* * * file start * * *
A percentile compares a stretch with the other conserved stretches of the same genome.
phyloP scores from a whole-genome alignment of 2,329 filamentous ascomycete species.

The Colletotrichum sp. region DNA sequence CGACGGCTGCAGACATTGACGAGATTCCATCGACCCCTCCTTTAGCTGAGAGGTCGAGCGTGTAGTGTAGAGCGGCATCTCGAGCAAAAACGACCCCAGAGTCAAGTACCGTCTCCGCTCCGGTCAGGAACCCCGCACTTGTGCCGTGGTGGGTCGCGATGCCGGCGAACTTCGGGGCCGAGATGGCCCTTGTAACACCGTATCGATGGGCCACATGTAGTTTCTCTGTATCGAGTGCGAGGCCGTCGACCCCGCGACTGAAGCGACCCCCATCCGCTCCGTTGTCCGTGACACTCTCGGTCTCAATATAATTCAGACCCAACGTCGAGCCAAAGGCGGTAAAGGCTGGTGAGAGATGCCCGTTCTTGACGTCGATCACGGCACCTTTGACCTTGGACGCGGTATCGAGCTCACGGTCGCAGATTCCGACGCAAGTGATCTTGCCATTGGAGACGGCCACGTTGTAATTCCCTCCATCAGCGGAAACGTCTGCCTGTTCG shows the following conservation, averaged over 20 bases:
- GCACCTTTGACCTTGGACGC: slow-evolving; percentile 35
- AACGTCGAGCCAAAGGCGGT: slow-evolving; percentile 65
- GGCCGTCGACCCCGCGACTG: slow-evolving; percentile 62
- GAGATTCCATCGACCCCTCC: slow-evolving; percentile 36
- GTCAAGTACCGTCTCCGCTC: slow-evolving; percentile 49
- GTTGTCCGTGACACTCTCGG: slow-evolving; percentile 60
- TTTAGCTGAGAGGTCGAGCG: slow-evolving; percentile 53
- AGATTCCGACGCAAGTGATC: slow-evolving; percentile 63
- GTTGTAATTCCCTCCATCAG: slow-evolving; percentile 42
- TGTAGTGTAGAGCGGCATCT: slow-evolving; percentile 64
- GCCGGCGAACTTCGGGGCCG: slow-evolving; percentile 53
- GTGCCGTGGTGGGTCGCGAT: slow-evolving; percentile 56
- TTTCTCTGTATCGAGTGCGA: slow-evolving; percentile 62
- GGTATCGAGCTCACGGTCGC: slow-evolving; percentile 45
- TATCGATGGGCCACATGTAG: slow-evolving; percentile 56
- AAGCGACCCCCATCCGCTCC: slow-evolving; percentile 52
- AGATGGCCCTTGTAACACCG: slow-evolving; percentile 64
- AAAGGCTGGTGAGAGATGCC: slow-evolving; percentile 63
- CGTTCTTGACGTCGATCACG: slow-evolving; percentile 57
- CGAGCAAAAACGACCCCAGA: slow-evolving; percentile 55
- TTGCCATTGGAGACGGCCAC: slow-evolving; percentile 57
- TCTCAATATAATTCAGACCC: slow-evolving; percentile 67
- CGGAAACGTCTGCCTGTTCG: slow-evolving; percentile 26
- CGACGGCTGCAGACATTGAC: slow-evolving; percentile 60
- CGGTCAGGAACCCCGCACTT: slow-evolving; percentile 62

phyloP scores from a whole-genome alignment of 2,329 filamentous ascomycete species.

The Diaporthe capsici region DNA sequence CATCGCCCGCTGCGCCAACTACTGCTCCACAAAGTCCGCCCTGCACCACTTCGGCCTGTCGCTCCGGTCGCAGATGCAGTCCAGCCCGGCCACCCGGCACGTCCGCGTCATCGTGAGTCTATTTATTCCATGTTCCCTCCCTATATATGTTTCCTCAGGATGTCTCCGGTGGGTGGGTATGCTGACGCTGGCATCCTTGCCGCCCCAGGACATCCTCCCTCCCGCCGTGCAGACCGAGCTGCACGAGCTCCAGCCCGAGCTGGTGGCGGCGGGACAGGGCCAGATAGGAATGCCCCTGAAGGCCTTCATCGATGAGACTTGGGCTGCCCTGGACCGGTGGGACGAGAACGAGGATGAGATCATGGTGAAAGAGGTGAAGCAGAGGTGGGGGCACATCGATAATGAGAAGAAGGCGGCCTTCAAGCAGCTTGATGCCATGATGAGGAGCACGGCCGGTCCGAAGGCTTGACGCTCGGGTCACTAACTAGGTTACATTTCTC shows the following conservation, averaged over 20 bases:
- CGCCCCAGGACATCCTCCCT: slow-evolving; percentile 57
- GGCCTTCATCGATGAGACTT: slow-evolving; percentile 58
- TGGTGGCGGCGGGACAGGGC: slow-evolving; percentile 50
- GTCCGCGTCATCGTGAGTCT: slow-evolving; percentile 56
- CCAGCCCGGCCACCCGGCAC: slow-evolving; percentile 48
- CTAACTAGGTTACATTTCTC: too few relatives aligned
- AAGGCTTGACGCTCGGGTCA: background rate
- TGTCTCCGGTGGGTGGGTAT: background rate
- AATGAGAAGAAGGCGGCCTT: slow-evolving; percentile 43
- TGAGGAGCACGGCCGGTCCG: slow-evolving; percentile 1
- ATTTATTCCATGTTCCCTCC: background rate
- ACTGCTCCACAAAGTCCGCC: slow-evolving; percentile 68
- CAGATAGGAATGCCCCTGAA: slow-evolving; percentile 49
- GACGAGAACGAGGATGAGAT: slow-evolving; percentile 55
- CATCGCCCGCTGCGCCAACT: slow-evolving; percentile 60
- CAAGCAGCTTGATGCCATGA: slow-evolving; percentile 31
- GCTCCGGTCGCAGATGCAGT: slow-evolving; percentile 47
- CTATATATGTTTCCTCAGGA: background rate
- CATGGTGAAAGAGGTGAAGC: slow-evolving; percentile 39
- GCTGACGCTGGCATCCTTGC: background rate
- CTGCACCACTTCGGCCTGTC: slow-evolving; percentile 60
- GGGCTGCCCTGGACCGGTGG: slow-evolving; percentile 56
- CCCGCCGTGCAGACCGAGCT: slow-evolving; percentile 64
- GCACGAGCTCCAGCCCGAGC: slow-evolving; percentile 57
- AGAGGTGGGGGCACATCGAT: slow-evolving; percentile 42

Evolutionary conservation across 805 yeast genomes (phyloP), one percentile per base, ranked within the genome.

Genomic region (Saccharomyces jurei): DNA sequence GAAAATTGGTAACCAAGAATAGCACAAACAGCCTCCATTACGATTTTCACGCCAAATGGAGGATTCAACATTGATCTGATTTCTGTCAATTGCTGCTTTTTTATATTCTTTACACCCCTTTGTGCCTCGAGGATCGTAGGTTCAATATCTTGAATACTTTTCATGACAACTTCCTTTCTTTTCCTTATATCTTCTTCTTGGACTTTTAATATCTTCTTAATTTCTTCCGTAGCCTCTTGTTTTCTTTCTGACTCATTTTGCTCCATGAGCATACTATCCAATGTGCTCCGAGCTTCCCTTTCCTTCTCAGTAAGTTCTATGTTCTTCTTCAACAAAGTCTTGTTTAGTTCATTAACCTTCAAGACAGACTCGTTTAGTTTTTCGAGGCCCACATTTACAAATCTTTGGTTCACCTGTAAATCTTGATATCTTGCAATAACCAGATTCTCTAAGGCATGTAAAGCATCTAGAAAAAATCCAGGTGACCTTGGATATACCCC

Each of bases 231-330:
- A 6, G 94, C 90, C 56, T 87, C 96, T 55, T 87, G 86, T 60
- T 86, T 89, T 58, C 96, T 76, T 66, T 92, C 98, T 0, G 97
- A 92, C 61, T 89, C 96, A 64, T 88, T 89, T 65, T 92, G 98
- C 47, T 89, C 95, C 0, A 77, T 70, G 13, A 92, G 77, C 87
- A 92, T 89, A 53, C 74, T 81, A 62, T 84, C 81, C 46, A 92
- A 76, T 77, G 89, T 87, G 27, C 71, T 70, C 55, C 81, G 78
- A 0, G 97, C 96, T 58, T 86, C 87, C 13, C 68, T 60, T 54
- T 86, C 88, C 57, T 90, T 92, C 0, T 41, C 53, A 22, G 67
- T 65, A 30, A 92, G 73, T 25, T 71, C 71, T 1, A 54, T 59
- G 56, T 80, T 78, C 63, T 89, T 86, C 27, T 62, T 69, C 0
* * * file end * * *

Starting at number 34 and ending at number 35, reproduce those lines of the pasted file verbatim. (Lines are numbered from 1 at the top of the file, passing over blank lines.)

- GTCCGCGTCATCGTGAGTCT: slow-evolving; percentile 56
- CCAGCCCGGCCACCCGGCAC: slow-evolving; percentile 48